For example, in one case several opponents jumped through several hoops to finally kill my Vitu-Ghazi Guildmage, only to have it placed on a mimic vat, so that I was able to create a token copy of him, and then use that token's own ability to populate himself before my next turn even came around, leaving me with a copy of my guildmage in play, as well as a copy safely on the Mimic Vat for future need, in case the token were removed again.


How to Play

This deck aims to balance developing the board state with self protection. The early game is dedicated to setting up your land searching and ramping capabilities, followed by the card draw options. When exactly you drop Trostani depends on your ability to make tokens, as well as how much fire you're taking and how much you need to prioritize lifegain. If there aren't any majorly advantageous plays available, it is often correct to simply run out Trostani early. Since we don't have any haste enablers, you'll want her out a turn before your token engines anyways, and the incidental lifegain will always help buffer. She's also a fairly solid blocker on her own.

Knight of the Reliquary is perfectly fine to run out early as well. While he's one of our ways to dig up our Glacial Chasm, he can be used to ramp early on by fetching lands like Myriad Landscape and Krosan Verge. At worst, he can also replace a tapped land with an untapped one, giving a slight mana boost if needed on crucial turns. Finally, if you have the luck to pair him with Rings of Brighthearth, he does turn into straight-up ramp, and his ability to bring out fetch-lands becomes exceptionally powerful. Be sure to consider fetching up a Mistveil Plains with his ability, so that you can cycle lands back to the bottom of the library for reuse.

The next aim of the deck is to focus on protection. Since Trostani requires a turn to become usable, it may take a few turns of populating tokens to arrive at a sizable enough army. Trostani is quite simply not the fastest racehorse on the track. She can take a bit of time, and your strategy and progress is very visible during all of it, which makes it easy to prioritize you as a threat. Having lots of mana can help reduce that time required, which is one reason I focus so heavily on ramping during the first phase of the game. This protection phase of our strategy is where we really embrace the fog effects. Due to our life total buffering and high density of fogs, this Trostani deck is not terribly worried about creature-based strategies. Save your removal for combo interactions, cards that are disrupting your ramp or draw, or other non-damage win conditions, unless absolutely necessary. Let the Constant Mists, Knight-Captain of Eos, Invulnerability, and Glacial Chasm handle the direct damage options. You can populate the soldier tokens for Kinght-Captain of Eos, and if the Knight dies, you can mimic vat and then copy [i]him[/i] as well. On the other side, both Glacial Chasm and Invulnerability also stop non-combat damage, so they can both be used to stop Fireballs or other direct damage sources, such as Warstorm Surge triggers. You can even pull Glacial Chasm out at instant speed with Knight of the Reliquary, Budoka Gardener, or Crop Rotation.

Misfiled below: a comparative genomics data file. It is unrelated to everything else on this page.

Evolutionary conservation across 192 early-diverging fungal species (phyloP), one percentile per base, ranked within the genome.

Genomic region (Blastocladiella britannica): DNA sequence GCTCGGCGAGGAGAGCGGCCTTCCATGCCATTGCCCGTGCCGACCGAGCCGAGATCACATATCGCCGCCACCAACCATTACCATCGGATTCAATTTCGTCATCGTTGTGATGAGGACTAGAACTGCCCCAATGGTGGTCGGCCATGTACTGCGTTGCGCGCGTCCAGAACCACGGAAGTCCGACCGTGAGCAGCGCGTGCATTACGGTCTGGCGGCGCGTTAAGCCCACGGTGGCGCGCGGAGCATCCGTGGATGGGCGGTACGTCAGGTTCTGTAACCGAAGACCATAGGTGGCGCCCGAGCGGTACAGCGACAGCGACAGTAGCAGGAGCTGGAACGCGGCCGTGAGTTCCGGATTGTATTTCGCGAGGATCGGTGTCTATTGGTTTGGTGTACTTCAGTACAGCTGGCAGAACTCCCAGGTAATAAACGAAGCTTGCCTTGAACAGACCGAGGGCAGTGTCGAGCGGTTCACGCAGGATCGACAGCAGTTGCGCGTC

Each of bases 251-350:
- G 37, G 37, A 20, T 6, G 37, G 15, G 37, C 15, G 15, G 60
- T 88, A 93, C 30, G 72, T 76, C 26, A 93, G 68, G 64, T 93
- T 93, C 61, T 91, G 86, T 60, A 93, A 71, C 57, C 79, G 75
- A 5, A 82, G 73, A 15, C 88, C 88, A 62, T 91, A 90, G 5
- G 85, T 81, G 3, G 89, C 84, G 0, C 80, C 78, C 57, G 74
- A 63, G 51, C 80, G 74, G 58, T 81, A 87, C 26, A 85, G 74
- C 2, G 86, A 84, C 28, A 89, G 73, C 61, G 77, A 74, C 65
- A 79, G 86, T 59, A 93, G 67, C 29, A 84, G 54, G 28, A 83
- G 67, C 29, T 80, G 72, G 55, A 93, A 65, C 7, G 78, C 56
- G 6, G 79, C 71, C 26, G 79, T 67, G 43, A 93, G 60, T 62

Once you have your board situation under control, the next step is to find a big token, populate it a lot, and then kill people with it. From Titania, Protector of Argoth to Herald of the host, to repeatedly recycling the token producing lands, the deck has numerous top-end threats - many of which are strong enough on their own to close out the game, even if you can't populate them.


Keeping Glacial Chasm Around, and Responding to Graveyard Hate


Glacial Chasm can hurt, and often times it can hurt you a lot. On top of that, each time you play it is a tempo loss. These qualities are offset in value by how much damage and life it will save you in the long run, but knowing when to let go of the Chasm versus when to keep it around is important. Thankfully, due to having Trostani as a Commander, we can easily offset the life payments for Chasm for quite a long time. This means that it's perfectly ok to let the Chasm stick around longer in this deck than some other decks would. When it comes time to let go of the Chasm, either to attack or to reset the life payments, you have a number of recovery options available to you in order to replay it after combat and keep your protection (or even during combat with Sun Titan). Crucible of Worlds, Life from the Loam, and Tilling Treefolk are the obvious ones, but you can also utilize Mistveil Plains to put it back into your library to bring it back out with Knight of the Reliquary. Putting a Tilling Treefolk or Titania, Protector of Argoth on the Mimic Vat (or populating a Séance token of them) is another great way to get it back at instant speed - perhaps in response to graveyard hate (Glacial Chasm [i]will[/i] get targeted). If you do fear a response of graveyard hate, pay attention to available mana for it, and try to keep your Mistveil Plains open to respond, or possibly one of the populate tricks mentioned above. At times though, it's ok to let the Chasm go if you're ready to take the aggessive stance.

Other options for getting the Chasm out in a hurry would be to run Walking Atlas, Budoka Gardener, or Sakura-Tribe Scout, as it can be quite a problem to have the chasm stuck in hand on an opposing turn.


Dealing With a Wrath Heavy Meta

Since this deck aims to build a large board presence over several turns, it can run into delays when opponents use wrath effects wisely. While the density of enchantments in the deck can mitigate traditional wraths somewhat, if you frequently run into Austere Commands or Akroma's Vengeance, you may need more protection and recovery options than are currently in the deck. Consider Rootborn Defenses as a possible inclusion, as well as Dauntless Escort, and possibly even Spirit Bonds. This will allow you to keep Trostani and your army through the wraths, that way you maintain at least some of your board presence.

Against more standard Wrath of God effects, Mimic Vat and Séance can help recover your boardstate very quickly, by populating back in the better engines that you have.